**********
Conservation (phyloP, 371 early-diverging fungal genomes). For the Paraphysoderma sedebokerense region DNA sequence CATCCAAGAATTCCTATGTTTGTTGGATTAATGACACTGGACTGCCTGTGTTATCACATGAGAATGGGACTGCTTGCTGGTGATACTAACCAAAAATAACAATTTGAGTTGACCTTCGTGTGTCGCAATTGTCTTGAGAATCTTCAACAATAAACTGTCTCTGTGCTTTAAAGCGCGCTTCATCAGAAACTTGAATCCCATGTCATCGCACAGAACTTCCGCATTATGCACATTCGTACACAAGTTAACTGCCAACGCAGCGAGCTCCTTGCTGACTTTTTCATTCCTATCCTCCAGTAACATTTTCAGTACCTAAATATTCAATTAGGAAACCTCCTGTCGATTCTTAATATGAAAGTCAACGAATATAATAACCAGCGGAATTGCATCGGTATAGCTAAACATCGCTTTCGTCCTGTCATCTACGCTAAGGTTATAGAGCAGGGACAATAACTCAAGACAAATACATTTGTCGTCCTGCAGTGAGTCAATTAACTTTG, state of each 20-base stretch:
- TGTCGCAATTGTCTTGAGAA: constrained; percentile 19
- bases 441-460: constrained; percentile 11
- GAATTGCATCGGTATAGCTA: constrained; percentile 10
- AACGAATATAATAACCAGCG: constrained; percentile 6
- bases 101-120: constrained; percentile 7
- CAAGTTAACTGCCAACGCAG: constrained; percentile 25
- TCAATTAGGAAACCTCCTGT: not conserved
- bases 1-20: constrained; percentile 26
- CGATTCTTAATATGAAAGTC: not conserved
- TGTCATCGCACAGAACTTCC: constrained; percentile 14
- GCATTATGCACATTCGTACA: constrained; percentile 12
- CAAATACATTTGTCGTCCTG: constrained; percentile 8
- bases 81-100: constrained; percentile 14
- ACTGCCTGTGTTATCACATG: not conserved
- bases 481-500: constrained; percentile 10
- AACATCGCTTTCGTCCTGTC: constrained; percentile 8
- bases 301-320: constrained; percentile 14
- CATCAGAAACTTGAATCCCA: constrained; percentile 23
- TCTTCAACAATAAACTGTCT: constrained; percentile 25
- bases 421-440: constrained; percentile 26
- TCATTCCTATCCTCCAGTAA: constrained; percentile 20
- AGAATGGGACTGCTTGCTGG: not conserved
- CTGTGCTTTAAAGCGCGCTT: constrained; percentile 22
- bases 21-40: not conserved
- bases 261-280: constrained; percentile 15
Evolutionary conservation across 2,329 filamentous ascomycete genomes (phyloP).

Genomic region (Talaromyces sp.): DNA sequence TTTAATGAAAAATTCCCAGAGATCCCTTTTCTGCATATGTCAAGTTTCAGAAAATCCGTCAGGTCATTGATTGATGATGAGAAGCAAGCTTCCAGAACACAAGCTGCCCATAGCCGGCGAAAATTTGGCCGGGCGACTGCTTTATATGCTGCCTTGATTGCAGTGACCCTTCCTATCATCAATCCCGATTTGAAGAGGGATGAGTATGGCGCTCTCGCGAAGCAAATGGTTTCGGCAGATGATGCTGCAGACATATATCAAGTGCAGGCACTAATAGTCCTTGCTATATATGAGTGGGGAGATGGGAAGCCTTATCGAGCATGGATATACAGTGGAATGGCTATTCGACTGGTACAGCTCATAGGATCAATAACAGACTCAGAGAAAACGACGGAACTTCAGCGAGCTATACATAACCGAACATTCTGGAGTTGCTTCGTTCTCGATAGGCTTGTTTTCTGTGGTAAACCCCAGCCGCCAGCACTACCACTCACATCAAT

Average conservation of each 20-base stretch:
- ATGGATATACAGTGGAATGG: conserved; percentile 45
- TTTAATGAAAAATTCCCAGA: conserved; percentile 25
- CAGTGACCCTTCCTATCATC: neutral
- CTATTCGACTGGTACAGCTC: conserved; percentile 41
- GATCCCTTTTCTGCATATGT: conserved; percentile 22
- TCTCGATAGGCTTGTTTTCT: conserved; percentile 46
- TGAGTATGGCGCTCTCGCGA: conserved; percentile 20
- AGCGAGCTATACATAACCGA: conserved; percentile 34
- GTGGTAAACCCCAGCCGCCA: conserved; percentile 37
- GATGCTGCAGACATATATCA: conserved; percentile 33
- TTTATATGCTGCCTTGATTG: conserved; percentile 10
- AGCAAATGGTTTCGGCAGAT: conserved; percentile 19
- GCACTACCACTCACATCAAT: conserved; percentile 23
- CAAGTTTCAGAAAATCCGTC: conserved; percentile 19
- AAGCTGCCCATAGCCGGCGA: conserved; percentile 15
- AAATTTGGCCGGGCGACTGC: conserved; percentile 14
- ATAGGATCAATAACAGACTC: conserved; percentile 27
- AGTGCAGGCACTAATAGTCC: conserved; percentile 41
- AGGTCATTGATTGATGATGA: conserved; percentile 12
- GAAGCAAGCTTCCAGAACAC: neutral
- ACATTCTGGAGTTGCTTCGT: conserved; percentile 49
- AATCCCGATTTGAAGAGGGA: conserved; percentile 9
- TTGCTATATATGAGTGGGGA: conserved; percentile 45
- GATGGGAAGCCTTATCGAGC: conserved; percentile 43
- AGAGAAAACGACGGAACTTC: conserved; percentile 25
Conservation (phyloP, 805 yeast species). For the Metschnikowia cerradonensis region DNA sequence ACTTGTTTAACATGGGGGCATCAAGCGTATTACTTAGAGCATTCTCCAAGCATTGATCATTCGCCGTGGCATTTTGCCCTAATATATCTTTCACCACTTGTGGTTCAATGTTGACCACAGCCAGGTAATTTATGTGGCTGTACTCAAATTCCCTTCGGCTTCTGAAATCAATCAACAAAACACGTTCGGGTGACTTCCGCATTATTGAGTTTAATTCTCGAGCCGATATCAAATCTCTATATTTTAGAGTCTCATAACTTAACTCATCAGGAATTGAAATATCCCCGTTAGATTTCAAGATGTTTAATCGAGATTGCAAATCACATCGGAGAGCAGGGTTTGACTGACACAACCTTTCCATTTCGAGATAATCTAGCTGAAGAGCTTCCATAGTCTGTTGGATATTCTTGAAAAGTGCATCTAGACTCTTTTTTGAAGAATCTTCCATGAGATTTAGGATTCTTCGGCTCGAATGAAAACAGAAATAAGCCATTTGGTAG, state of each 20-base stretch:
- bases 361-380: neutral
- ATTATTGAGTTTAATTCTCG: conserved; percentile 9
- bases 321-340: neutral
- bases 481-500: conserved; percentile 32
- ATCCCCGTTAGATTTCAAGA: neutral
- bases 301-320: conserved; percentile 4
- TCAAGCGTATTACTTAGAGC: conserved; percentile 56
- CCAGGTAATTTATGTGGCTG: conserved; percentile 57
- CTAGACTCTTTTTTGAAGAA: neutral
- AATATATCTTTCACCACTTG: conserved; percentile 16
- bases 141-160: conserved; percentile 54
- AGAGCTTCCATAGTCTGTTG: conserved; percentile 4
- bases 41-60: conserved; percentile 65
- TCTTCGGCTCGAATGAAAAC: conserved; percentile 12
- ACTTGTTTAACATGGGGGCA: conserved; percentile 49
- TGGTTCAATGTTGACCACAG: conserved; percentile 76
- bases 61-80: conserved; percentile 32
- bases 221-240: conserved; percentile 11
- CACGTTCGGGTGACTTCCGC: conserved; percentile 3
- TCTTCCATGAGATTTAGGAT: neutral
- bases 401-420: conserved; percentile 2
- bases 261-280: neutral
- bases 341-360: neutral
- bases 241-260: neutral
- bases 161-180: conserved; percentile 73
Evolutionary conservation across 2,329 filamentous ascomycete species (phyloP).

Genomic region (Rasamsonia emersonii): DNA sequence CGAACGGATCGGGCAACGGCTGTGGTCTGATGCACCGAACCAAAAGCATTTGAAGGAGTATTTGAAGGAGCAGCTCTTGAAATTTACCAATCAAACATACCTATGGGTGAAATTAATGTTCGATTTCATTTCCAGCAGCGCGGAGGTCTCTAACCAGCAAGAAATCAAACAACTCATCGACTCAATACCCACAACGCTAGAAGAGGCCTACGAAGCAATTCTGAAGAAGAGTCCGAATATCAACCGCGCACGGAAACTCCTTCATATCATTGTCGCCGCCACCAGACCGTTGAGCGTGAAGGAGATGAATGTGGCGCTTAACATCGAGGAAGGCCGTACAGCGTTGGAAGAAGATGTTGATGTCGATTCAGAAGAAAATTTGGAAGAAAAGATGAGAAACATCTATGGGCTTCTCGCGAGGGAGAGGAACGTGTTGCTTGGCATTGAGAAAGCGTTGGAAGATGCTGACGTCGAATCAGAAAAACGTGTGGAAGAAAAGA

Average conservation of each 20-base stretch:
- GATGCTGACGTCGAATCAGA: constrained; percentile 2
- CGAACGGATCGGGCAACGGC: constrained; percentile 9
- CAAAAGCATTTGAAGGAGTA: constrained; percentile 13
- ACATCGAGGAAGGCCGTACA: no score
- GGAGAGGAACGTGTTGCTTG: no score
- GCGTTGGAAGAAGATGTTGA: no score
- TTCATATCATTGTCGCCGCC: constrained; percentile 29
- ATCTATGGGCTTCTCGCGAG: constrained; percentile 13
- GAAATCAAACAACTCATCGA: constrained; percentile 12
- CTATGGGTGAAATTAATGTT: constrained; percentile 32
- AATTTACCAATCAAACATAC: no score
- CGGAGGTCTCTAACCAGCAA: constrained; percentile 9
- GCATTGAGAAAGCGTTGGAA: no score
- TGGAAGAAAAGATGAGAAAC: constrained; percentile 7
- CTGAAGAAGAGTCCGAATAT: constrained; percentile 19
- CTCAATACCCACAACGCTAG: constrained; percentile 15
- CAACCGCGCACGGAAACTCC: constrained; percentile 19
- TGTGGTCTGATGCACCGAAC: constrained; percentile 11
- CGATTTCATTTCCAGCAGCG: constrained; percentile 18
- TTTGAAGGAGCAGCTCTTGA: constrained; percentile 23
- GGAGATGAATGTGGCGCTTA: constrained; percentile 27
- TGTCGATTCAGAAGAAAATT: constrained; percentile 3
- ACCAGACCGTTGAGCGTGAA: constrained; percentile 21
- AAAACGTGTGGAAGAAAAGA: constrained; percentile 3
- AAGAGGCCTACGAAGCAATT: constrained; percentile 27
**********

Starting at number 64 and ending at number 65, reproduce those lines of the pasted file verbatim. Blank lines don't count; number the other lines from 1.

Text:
- CTAGACTCTTTTTTGAAGAA: neutral
- AATATATCTTTCACCACTTG: conserved; percentile 16